Ashtiani v Kashi

JurisdictionEngland & Wales
CourtCourt of Appeal (Civil Division)
Judgment Date25 Jun 1986
Judgment citation (vLex)[1986] EWCA Civ J0625-2
Docket Number86/0564

[1986] EWCA Civ J0625-2





Royal Courts of Justice


Lord Justice Dillon

Lord Justice Neill

Lord Justice Nicholls


Esmaeel Ebrahimi Ashtiani


Majid Haj Mohammad Hossein Kashi
Habibullah Haj Mohammad Hossein Kashi

MR JAMES GOUDIE Q.C. and MR A.J. McGREGOR, instructed by Messrs Bennetts & Partners, appeared for the Appellants (Plaintiffs).

MR A.A.R. THOMPSON Q.C. and MISS HILARY HEILBRON, instructed by Messrs Joynson-Hicks & Co., appeared for the Respondent (Defendant).


This is an appeal by the plaintiffs in the action against an order of Sir Neil Lawson sitting as a judge in chambers in the Queen's Bench Division made on 22nd May 1986 whereby, on an undertaking by the defendant which I shall mention, he discharged an order of Mr Justice Hirst of 23rd April 1986. That was an order which had granted the plaintiffs a Mareva injunction together with ancillary relief by way of orders for discovery. The appeal raises an issue of some importance in relation to the practice on the grant of Mareva injunctions.


As to the facts, all three parties to the action are Iranian citizens. The plaintiffs, Mr Ashtiani and Mr Majid Kashi, are resident in Iran. They are poultry breeders. The defendant, Mr Habib Kashi, is not resident in Iran. At one time he was resident in California. Currently he is resident in England. He has been duly served with these proceedings in England and is subject to the jurisdiction in personam of the English court.


The first plaintiff, Mr Ashtiani, the defendant and a Mr Mohammad Kashi, who is a brother of the defendant and the father of the second plaintiff, were the shareholders and directors or partners in an Iranian company called Ashka—(its exact juristic nature is not material)—which was concerned with the import of grain and foodstuffs into Iran.


The second plaintiff, Mr Majid Kashi, has a partnership with his father, Mohammad Kashi, who is referred to conveniently in these proceedings simply as Mohammad, in relation to various agricultural ventures in Iran with which the activities of Ashka are concerned.


There is an issue between the parties in that the defendant claims that the first plaintiff and Mohammad ceased to have any interest in Ashka before the happening of the events which give rise to this litigation. That is disputed by the plaintiffs. Ashka imported some three cargoes of grain to Iran. There were then arrangements for a fourth cargo, but Ashka was defrauded by various persons in North America who secured payment for the cargo by the delivery of forged shipping documents, but failed to deliver the cargo. The defendant accordingly brought proceedings to recover the losses from these persons in the American courts; and in the year 1980 he succeeded in recovering 5.3 million United States dollars by way of damages for the fraud of the United States vendors of that cargo. Subsequently, further but much smaller sums have been recovered in further litigation in the United States. That money came at one stage to London. The defendant asserts that some 3 million dollars of it was paid to an Iranian bank which had financed the payment for the supposed cargo in reliance on the forged shipping documents and a further sum was spent on legal costs in the United States.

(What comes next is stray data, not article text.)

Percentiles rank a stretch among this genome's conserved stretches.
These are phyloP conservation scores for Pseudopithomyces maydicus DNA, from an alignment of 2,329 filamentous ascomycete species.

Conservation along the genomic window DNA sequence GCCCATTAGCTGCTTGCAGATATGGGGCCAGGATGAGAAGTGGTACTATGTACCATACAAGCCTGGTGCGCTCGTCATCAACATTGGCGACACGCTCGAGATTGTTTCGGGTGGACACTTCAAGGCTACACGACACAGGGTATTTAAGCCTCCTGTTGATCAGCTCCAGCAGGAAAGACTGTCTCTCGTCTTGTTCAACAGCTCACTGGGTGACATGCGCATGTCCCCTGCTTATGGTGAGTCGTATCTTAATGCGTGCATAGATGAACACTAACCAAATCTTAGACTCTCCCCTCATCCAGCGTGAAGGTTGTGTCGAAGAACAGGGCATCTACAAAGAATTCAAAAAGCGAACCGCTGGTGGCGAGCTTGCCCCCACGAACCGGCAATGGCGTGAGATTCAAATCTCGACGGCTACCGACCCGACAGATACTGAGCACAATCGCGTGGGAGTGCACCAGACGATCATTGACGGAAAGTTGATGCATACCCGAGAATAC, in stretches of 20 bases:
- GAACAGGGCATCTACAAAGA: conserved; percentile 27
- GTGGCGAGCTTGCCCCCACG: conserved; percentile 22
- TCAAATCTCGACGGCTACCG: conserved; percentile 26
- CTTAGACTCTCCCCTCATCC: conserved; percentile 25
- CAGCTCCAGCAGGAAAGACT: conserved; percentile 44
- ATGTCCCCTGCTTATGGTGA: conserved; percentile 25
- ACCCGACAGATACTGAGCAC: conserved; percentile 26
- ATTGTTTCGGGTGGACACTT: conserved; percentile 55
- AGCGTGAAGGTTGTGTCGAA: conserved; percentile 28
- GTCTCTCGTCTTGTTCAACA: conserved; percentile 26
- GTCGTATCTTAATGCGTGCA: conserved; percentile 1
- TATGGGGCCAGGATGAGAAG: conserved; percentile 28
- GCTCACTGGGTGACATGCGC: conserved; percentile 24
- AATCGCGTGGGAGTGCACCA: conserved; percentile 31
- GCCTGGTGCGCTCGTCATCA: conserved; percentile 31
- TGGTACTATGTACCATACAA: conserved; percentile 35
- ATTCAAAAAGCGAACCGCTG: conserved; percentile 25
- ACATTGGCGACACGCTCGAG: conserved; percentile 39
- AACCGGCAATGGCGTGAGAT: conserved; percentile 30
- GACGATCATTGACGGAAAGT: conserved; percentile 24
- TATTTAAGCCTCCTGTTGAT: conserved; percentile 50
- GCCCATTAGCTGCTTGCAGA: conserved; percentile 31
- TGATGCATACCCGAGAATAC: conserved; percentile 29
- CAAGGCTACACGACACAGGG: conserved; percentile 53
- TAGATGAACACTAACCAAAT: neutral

The plaintiffs and Mohammad put forward a claim to a share of these monies, but a written agreement was made in California on 13th February 1984 whereby the defendant agreed to pay the first plaintiff, Mr Ashtiani, U.S. $500,000 and to pay the second plaintiff, Majid Kashi. U.S. $750,000, and to pay Mohammad a further U.S. $750,000. It is on that agreement that the plaintiffs sue in this action. They concede that $200,000 were paid to Mr Majid Kashi, but they assert that there has been no further payment under the agreement. The defendant says that the agreement was entered into as a result of misrepresentation on behalf of the plaintiffs that they had suffered seizure of assets in Iran because of the activities of Ashka which were illegal by Iranian law. He also says that the agreement was entered into under duress and that there was no consideration for it if consideration is required by the proper law of the agreement. He also says that the full amounts due to either plaintiff under that agreement have been paid. He points to particular payments to each of the plaintiffs. As to the allegation of payment, the plaintiffs say either that one of the payments was never received, or, in the case of the first plaintiff, that a payment was received but was from Mohammad and not from the defendant and it was for something else not under the agreement.